By John Richardson
THERE is a one in three chance of China’s real GDP growth averaging 5% or less over four consecutive quarters before the end of 2014, warns Nomura, said Bloomberg in this article.
And the bank added that its China Stress Index, which monitors the risk of a hard landing, recorded its highest reading since it started in November 2011, driven by credit and property market booms.
Meanwhile, the Politburo Standing Committee once again underlined, in a meeting held last week, that there would no big new stimulus programme to rescue growth because of financial risks.
The extent of the real slowdown in the economy, far worse than even revised-down estimates of full-year 2013 GDP growth suggest, is evident in electricity production. It grew at just 4% in Q1 (red square) versus 9% in 2012 (green). In March, consumption was only up by 2%.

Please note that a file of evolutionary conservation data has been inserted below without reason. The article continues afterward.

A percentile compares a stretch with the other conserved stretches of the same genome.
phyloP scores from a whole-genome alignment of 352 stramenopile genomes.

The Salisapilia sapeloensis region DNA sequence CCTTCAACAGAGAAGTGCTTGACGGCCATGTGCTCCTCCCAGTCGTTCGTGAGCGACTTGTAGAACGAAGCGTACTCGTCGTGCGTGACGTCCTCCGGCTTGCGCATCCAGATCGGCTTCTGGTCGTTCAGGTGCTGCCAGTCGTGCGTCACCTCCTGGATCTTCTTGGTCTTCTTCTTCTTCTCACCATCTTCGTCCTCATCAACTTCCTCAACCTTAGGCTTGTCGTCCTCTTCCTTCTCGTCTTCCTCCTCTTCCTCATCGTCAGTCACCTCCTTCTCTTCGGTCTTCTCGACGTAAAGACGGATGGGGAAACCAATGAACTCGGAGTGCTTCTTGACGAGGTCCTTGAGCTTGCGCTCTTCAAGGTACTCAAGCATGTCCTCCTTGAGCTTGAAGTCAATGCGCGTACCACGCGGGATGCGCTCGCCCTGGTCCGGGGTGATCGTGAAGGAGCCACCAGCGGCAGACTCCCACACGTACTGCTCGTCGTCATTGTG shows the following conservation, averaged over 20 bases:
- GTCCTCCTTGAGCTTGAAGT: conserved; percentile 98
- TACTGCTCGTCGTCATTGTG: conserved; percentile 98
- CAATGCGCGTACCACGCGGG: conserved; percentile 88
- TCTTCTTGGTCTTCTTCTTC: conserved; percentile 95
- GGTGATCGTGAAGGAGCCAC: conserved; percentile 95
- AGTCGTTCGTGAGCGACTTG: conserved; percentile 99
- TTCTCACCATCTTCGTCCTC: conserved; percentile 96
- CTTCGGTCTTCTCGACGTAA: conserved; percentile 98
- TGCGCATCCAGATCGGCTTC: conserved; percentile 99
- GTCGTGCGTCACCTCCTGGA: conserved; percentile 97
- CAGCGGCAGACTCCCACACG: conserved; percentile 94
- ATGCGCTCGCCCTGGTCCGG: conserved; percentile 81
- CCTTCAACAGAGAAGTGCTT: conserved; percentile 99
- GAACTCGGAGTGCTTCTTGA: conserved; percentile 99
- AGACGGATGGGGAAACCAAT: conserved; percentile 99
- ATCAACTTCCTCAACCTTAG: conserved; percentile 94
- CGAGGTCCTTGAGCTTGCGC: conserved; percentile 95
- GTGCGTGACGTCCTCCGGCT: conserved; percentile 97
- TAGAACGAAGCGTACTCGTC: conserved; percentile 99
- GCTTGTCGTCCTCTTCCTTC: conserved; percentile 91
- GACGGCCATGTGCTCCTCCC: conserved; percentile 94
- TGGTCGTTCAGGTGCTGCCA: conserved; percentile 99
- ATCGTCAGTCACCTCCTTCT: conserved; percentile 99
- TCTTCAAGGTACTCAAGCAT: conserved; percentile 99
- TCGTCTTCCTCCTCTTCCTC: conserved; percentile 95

Petrochemicals markets have for a long while been telling us that growth will be a lot weaker in 2013 than some economists would still have us believe.
For example, some 12m tonnes/year of Asian purified terephthalic acid (PTA) – 21% of the region’s total capacity – remains shut down because of weak demand and poor margins, according to Becky Zhang, the ICIS Asian fibre intermediates editor.
In polyethylene (PE), it is worth recalling that this year’s new capacities were supposed to be easily absorbed by the market. An upcycle was forecast to be about to begin.
But concerns, for example, persist over the disruptive effect of any increased production from the new ExxonMobil metallocene linear-low density PE (LLDPE) plant in Singapore. There has been no official confirmation that the complex is being ramped-up.
China’s first-quarter apparent demand growth for PE is widely expected to be once again below the official 7.7% increase in GDP. Official data, which hopefully should be available soon, is likely to confirm this.